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PromptWorks Talk Tuesdays: Dustin Ingram 8/30/16 "What is an ADR?"

99e2a6afab542ba98a9f1d1cae6c9670?s=47 PromptWorks
September 07, 2016

PromptWorks Talk Tuesdays: Dustin Ingram 8/30/16 "What is an ADR?"

Why you should use Architectural Decision Records to collect architecturally significant decisions.



September 07, 2016


  1. what is an ADR and what do we use them

  2. An ADR is: • an Architecture Decision Record • "a

    collection of architecturally significant decisions"
  3. We use ADRs for: • Just kidding, we don't. •

    But what could we use them for?
  4. Five Truths about Software Development 1. The docs are terrible;

    2. Nobody actually reads the docs; 3. Code is rarely self-documenting; 4. It's never clear why code exists; 5. The docs are still terrible.
  5. RFCs are Great • A venue for proposing a change;

    • A means to collect input on a proposed change; • A way to propose multiple ideas.
  6. RFCs are also Terrible • RFCs are not docs! •

    RFCs are proposals for a change + comments; • RFCs never get finished; • RFCs are usually huge.
  7. Huge docs are also Terrible • Large documents are hard

    to write • Large documents are never read • Large documents are never updated • Large documents are usually out of date
  8. How do you make architectural decisions? 1. Create an RFC?

    2. Somebody takes the general consensus? 3. Someone else implements it? 4. Done?
  9. How do you record architectural decisions? 1. "lol, the RFC

    is good enough!"
  10. How do you follow a architectural decisions? Some other developer

    has made a decision. You can either: 1. Blindly accept the decision; 2. Blindly change the decision. 3. Wander through outdated docs, old emails and chat archives for a while, then choose one of the above.
  11. There must be a better way...

  12. A is for Architecture • This is for a change

    to your architecture only: • "We are switching to Python 3 from Python 2" • "We are replacing our logging system with a new service" • "We are going to build a new tool to frobnicate the biz baz"
  13. A is for Architecture • This is not for: •

    "We are going to start using tabs instead of spaces" • "We are going to stop writing huge RFCs" • "We are going to roll standups, backlog estimation, review and retro into one big four-hour long meeting"
  14. A is for Architecture • These are not necessarily client-facing

    at all; • ...but they might be; • Usually to solve a problem with or improve some aspect of the architecture.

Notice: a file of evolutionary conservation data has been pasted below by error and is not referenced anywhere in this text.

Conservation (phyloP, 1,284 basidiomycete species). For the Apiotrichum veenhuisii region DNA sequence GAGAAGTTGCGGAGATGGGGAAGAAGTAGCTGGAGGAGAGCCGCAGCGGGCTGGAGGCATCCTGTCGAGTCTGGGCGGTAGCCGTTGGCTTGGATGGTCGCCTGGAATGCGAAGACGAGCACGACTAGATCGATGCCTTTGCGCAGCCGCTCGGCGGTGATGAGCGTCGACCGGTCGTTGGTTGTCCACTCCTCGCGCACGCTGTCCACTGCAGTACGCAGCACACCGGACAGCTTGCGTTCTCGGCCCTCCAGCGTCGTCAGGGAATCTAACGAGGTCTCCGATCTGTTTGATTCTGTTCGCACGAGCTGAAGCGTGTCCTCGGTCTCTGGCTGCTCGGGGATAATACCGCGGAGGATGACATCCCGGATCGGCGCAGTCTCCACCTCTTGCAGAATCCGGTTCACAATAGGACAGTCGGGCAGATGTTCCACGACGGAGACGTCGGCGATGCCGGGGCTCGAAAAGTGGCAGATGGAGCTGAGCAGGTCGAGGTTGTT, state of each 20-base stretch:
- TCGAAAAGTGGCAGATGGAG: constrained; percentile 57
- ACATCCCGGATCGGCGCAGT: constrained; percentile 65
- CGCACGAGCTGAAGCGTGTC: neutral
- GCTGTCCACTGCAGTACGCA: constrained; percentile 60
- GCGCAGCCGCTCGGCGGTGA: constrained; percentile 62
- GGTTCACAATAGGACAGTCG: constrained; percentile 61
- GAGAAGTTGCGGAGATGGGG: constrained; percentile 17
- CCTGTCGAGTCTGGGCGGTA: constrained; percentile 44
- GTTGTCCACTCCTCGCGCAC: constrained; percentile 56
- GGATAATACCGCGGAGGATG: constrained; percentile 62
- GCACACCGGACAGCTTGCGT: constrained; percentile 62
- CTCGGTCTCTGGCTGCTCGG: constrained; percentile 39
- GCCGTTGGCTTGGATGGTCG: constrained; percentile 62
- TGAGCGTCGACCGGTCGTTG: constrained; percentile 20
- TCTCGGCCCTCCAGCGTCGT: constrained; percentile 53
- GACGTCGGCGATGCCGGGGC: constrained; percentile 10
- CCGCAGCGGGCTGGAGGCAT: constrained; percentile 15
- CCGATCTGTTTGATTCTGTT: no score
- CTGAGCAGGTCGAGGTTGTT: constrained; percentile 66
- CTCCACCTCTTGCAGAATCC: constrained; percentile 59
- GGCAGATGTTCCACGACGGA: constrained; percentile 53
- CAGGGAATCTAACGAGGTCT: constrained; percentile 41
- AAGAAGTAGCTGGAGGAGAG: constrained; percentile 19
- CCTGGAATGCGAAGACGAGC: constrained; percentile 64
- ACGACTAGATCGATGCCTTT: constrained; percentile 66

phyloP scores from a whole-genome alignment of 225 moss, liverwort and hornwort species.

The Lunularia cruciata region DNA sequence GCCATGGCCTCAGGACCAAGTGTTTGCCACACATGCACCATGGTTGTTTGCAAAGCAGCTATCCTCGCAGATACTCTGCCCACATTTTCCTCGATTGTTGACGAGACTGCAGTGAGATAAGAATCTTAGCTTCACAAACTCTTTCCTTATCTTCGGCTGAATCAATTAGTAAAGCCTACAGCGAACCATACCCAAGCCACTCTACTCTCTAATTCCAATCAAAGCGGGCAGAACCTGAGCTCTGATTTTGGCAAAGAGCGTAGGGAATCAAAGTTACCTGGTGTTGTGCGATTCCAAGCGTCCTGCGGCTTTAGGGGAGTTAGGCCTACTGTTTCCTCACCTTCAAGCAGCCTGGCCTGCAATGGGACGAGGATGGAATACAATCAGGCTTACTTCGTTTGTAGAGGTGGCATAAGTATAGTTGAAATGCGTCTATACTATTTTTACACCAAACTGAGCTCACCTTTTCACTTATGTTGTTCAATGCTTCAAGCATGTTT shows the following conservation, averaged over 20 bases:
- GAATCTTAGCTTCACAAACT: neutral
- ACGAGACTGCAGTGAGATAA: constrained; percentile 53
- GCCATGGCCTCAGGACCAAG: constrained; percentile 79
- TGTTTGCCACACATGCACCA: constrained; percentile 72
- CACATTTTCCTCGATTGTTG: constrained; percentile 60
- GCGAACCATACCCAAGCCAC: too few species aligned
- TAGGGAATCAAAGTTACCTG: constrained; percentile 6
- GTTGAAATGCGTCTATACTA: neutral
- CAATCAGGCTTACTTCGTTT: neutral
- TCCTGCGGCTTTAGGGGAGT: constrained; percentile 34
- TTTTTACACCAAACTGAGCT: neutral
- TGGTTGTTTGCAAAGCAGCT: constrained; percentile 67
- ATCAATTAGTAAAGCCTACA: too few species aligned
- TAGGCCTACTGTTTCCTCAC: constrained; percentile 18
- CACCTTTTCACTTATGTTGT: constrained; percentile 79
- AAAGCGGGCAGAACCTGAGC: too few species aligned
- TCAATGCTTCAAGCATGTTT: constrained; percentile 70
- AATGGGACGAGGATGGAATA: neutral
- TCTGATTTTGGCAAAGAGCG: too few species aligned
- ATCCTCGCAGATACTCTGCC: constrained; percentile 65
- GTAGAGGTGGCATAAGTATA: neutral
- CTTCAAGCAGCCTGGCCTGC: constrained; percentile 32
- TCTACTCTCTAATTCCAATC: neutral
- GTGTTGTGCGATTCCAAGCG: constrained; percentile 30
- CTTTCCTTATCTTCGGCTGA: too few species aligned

15. D is for Decision • This is the decision made

    as the result of an RFC: • "We are going to replace this closed-sourced service with our own open-source implementation" • "After doing some sophisticated analysis, we've decided that Perl 6 is 120% more than Perl 5"
  16. R is for Record • These are meant to be

    historical documents! • Especially for disparate teams: • "Why does the mobile team use React Native and not something else?" • They will never change once created; • But can be superseded.
  17. How-To ADR 1. git init 2. Make a directory, maybe

    ./docs/adrs/ 3. Create your first ADR! 4. It will have six sections:
  18. How-To ADR (sections) • Title • TL;DR • Context •

    Decision • Consequences • Status
  19. How-To ADR: Title • The title should be short and

    to the point: • Examples from before: • "ADR-001: Adopting Python 3" • "ADR-123: Replacing logging with LogFlume" • "ADR-101: Building a Frobnicater"
  20. How-To ADR: TL;DR • Even though our ADR should be

    short, we should give a summary: • "We decided to upgrade to Python 3 to support Unicode better" • Should be super short and concise.
  21. How-To ADR: Context • This describes the state of the

    system when the decision was made; • "We are currently using Python 2 everywhere" • Other external forces that come into play • "The client wants to start sending us Unicode characters" • Should eventually become out of date, but still be contextually relevant!
  22. How-To ADR: Decision • Full sentences • Active voice •

    "We will migrate to Python 3 for services X, Y and Z"
  23. How-To ADR: Consequences • All consequences (not just the benefits);

    • What could go wrong; • Likely to become the context for the next ADR!
  24. How-To ADR: Status • One of: • Proposed; • Accepted;

    • Deprecated; • Superseded; • This is the only time when an ADR should be modified after creation.
  25. ADRs — Agile • Not all decisions can be made

    at once! • We need an iterative process for making decisions; • ADRs can build on each other.
  26. Taking it a step further: APOs • In the Perl

    community, an "APO" stands for:

  28. "What I will be revealing in these columns will be

    the design of Perl 6. Or more accurately, the beginnings of that design, since the design process will certainly continue after I've had my initial say in the matter. I'm not omniscient, rumors to the contrary notwithstanding. This job of playing God is a little too big for me. Nevertheless, someone has to do it, so I'll try my best to fake it. And I'll expect all of you to help me out with the process of creating history. We all have to do our bit with free will." — Larry Wall, Apocalypse 1
  29. Thanks!